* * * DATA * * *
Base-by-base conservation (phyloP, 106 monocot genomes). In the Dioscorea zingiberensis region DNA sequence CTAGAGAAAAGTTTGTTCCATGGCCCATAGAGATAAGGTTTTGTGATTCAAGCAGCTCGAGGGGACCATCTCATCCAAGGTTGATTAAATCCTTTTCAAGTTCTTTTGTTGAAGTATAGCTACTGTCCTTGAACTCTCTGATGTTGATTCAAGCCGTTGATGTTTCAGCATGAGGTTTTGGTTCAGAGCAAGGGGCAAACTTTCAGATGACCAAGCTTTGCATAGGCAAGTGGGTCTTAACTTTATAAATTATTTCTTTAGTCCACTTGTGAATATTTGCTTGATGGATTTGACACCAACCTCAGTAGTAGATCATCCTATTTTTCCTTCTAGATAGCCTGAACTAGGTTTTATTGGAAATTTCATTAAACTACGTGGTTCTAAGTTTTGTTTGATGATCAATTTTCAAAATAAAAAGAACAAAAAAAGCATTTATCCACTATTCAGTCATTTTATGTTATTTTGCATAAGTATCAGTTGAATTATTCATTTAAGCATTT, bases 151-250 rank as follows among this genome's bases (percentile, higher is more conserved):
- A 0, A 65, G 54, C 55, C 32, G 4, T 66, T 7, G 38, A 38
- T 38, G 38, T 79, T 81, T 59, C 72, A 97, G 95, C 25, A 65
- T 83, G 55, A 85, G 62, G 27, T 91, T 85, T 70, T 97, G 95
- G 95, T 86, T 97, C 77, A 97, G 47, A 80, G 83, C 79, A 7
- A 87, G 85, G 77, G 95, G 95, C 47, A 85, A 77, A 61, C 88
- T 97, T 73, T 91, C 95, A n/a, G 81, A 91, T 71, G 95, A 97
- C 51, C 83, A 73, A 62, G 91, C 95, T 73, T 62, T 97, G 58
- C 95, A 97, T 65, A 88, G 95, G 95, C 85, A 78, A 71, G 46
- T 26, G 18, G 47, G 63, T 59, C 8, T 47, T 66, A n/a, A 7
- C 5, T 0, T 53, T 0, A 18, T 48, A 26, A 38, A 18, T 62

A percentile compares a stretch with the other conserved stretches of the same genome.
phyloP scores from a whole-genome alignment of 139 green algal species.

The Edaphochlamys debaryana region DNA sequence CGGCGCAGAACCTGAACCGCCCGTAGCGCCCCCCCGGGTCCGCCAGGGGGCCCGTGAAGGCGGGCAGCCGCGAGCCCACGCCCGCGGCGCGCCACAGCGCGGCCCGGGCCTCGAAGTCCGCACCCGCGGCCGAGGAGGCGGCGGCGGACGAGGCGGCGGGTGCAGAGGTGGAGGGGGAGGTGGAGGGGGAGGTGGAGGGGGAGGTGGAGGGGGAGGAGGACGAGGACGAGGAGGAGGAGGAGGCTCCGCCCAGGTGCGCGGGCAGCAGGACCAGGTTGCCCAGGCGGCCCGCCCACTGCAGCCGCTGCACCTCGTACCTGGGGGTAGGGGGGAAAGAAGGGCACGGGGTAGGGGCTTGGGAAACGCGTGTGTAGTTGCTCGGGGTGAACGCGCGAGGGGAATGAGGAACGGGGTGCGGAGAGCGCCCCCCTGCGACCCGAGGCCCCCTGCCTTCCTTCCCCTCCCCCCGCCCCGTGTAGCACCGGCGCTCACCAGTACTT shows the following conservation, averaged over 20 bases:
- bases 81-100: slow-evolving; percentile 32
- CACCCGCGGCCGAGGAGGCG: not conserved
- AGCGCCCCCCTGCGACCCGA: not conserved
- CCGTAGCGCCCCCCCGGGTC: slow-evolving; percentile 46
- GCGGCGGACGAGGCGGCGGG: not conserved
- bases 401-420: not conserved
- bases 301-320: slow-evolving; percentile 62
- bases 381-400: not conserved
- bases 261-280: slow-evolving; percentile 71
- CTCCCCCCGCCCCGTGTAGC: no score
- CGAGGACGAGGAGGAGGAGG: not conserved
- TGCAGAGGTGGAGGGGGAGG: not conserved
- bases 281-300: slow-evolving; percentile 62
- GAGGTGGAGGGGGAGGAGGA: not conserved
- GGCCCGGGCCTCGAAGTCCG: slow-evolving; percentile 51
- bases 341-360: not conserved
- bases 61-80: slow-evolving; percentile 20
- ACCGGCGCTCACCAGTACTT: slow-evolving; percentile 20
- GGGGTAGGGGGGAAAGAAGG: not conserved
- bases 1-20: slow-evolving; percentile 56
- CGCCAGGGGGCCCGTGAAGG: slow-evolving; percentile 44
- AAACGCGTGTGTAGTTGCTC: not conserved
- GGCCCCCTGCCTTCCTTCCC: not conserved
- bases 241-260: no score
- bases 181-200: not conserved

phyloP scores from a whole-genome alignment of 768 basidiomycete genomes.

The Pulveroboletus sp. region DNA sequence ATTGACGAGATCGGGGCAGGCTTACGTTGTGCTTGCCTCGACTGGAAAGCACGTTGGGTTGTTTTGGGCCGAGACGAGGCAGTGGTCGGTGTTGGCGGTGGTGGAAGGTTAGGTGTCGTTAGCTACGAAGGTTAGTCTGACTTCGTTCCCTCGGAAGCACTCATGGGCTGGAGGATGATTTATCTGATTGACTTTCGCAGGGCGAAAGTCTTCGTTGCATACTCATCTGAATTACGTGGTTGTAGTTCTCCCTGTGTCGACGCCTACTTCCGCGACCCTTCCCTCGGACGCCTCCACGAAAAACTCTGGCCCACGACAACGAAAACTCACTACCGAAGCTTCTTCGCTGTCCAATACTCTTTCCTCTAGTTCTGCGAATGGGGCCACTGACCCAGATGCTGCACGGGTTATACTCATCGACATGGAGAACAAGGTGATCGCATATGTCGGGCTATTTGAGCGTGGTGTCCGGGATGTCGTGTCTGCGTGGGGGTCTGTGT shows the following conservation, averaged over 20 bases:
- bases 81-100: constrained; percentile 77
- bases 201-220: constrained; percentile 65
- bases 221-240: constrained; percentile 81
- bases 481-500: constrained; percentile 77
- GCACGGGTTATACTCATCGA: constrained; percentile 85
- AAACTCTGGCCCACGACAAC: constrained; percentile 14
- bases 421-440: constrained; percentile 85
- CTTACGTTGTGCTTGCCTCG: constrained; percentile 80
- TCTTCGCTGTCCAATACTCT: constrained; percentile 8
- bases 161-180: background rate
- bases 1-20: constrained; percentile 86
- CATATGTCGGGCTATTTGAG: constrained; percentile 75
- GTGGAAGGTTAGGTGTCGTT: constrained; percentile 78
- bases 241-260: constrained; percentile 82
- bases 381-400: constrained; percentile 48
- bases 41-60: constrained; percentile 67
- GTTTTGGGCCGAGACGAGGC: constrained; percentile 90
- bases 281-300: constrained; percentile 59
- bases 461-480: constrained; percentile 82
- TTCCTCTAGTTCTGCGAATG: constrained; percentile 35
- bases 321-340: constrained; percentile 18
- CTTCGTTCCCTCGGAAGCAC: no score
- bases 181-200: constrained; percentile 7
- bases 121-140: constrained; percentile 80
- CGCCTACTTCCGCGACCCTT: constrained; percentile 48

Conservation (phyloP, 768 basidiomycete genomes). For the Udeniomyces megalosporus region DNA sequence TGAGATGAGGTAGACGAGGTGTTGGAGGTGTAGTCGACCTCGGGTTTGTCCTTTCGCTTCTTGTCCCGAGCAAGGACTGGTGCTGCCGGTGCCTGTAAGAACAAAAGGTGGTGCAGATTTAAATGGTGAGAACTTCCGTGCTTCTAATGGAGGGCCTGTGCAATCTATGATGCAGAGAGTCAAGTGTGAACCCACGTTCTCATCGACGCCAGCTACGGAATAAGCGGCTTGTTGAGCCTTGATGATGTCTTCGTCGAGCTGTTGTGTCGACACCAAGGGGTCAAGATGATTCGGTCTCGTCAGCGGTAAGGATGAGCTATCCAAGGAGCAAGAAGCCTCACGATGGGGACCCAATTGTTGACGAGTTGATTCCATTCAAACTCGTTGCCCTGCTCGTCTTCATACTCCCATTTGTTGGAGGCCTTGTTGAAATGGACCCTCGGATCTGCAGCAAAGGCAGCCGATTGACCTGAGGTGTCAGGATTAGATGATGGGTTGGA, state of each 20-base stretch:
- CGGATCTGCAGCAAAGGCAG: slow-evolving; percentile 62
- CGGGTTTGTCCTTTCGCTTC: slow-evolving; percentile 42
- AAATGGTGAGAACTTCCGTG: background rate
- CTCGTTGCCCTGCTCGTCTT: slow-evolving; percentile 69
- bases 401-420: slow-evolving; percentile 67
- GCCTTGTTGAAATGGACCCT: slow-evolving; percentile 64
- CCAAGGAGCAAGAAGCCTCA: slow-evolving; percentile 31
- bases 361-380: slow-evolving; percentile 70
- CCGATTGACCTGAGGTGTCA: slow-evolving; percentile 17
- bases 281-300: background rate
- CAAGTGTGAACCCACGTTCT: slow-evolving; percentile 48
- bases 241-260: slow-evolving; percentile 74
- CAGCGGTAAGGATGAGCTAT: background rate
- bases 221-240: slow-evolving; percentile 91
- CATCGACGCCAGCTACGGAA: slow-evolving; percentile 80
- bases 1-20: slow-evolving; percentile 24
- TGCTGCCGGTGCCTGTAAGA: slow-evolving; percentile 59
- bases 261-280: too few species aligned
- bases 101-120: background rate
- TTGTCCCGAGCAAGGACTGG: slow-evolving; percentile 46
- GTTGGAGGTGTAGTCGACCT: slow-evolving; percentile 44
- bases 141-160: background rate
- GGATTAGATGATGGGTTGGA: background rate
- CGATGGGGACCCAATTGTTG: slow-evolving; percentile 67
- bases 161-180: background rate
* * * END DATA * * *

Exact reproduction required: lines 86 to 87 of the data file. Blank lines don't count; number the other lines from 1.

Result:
- bases 101-120: background rate
- TTGTCCCGAGCAAGGACTGG: slow-evolving; percentile 46